# Python & Matplotlib: creating two subplots with different sizes

I have a script which is creating one or two charts, depending on if one specific condition is met or not. Really basically, what I am doing so far is the following:

``````import matplotlib.pyplot as plt

list1 = [1,2,3,4]
list2 = [4,3,2,1]
somecondition = True
plt.figure(1) #create one of the figures that must appear with the chart
ax = plt.subplot(211) #create the first subplot that will ALWAYS be there
ax.plot(list1) #populate the "main" subplot
if somecondition == True:
ax = plt.subplot(212) #create the second subplot, that MIGHT be there
ax.plot(list2) #populate the second subplot
plt.show()
``````

This code (with the proper data, but this simple version that I did is executable anyway) generates two subplots of the same size, one above the other. However, what I would like to get is the following:

• If somecondition is True, then both subplots should appear in the figure. Hence, I would like the second subplot to be 1/2 smaller than the first one;
• If somecondition is False, then just the first subplot should appear and I would like it to be sized as the all figure (without leaving the empty space behind in the case the second subplot will not appear).

I'm pretty sure it's just a matter of sizing the two subplots, probably even by the parameter 211 and 212 (that I don't understand what they stand for, since I'm new to Python and couldn't find a clear explanation on the web yet). Does anyone know how to regulate the size of the subplots in a easy way, proportionally to the number of subplots as well as to the entire size of the figure? To make it easier to understand, could you also please edit my simple code I attached to get the result I'm looking for? Thanks in advance!

-
Ok, as for the second point (i.e. if somecondition is False size the subplot fully) I've made the following workaround: `if somecondition = True: nsub = 111; else: nsub = 211; ax = plt.subplot(nsub)` However, a more elegant solution would be highly appreciated and the main problem (that is the proportion 1/2 of the second subplot) is not solved yet :/ –  Matteo NNZ Jan 16 '14 at 12:02

does this solution satisfy?

``````import matplotlib.pyplot as plt

list1 = [1,2,3,4]
list2 = [4,3,2,1]
somecondition = True
plt.figure(1) #create one of the figures that must appear with the chart

if not somecondition:
ax = plt.subplot(111) #create the first subplot that will ALWAYS be there
ax.plot(list1) #populate the "main" subplot
else:
ax = plt.subplot(211)
ax.plot(list1)
ax = plt.subplot(223) #create the second subplot, that MIGHT be there
ax.plot(list2) #populate the second subplot
plt.show()
``````

If you need the same width but with half height, better to use `matplotlib.gridspec`, reference here

``````import matplotlib.pyplot as plt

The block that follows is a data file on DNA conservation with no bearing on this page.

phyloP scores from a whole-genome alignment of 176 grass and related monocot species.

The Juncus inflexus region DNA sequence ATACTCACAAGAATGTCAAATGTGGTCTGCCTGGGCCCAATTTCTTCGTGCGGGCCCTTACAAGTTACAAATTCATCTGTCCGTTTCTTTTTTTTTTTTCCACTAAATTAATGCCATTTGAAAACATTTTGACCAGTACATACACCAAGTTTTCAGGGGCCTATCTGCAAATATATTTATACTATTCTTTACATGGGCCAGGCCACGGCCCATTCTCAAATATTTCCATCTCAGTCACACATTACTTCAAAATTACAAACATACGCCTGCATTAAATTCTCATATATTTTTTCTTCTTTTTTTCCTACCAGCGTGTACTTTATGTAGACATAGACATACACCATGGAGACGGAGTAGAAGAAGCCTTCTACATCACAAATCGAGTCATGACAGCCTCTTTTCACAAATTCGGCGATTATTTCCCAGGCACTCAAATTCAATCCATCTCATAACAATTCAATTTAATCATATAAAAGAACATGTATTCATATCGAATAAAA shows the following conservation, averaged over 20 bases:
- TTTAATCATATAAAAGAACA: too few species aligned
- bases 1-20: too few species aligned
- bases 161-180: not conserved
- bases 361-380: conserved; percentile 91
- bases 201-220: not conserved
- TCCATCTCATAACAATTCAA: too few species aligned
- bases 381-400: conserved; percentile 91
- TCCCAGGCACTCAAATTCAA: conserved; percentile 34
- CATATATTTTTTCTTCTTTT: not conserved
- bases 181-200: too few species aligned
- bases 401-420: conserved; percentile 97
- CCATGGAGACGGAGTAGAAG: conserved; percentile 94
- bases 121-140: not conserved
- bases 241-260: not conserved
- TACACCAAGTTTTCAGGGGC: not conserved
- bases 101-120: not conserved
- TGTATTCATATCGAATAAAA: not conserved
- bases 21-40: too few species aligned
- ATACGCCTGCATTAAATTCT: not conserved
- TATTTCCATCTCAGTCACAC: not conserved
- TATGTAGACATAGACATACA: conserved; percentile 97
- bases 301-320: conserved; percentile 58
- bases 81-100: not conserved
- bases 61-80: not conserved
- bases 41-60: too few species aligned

import matplotlib.gridspec as gridspec

list1 = [1,2,3,4]
list2 = [4,3,2,1]
somecondition = True
plt.figure(1) #create one of the figures that must appear with the chart

gs = gridspec.GridSpec(3,1)

if not somecondition:
ax = plt.subplot(gs[:,:]) #create the first subplot that will ALWAYS be there
ax.plot(list1) #populate the "main" subplot
else:
ax = plt.subplot(gs[:2, :])
ax.plot(list1)
ax = plt.subplot(gs[2, :]) #create the second subplot, that MIGHT be there
ax.plot(list2) #populate the second subplot
plt.show()
``````

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Wow, almost... Rather than getting the second subplot half in width, how could I get it of the same width but with half height? I cannot find anything on the web about the geometry rules and I'm playing around with the numbers but just making a mess :) –  Matteo NNZ Jan 16 '14 at 12:15
This is perfect, thanks a lot! –  Matteo NNZ Jan 16 '14 at 12:40

It seems you are looking for this:

``````if somecondition:
ax = plt.subplot(3,1,(1,2))
ax.plot(list1)
ax = plt.subplot(3,1,3)
ax.plot(list2)
else:
plt.plot(list1)
``````

The magic numbers are nrows, ncols, plot_number, see the documentation. So `3,1,3` will create 3 rows, 1 column, and will plot into the third cell. An abbreviation for that is `313`.

It's possible to use tuple as plot_number, so you can create a plot which lives in the first and second cell: `3,1,(1,2)`.

-
This is exactly what I was looking for! The sentence "will create 3 rows, 1 column and will plot into the third cell" is something that I couldn't find (just get a basic intuition while playing around, but with no success) and I believe is extremely important for who's new to this library. I take chance for an additional small question, how can I solve the error `TypeError: int() argument must be a string or a number, not 'tuple'` occurring when trying to plot a tuple within the subplot? –  Matteo NNZ Jan 16 '14 at 12:35
Which version do you use? Maybe you have an older version. You can check by: `print matplotlib.__version__` –  Norbert Sebők Jan 16 '14 at 12:40
It's the 1.0.1, most probably is an old one cause I'm working on a machine where previously other people were working and they have downloaded it some time ago. –  Matteo NNZ Jan 16 '14 at 12:51
Yes, this is why. In this case you can use @zhangxaochen's solution which does the same and works for older releases too. –  Norbert Sebők Jan 16 '14 at 12:55
Yes I did it, but I appreciated a lot a simple explanation of the geometry interpretation. I think it's much easier to implement and understand especially when you have specific requirements as I have had (not this time of course), I will ask to upgrade the version ;) thanks! –  Matteo NNZ Jan 16 '14 at 12:57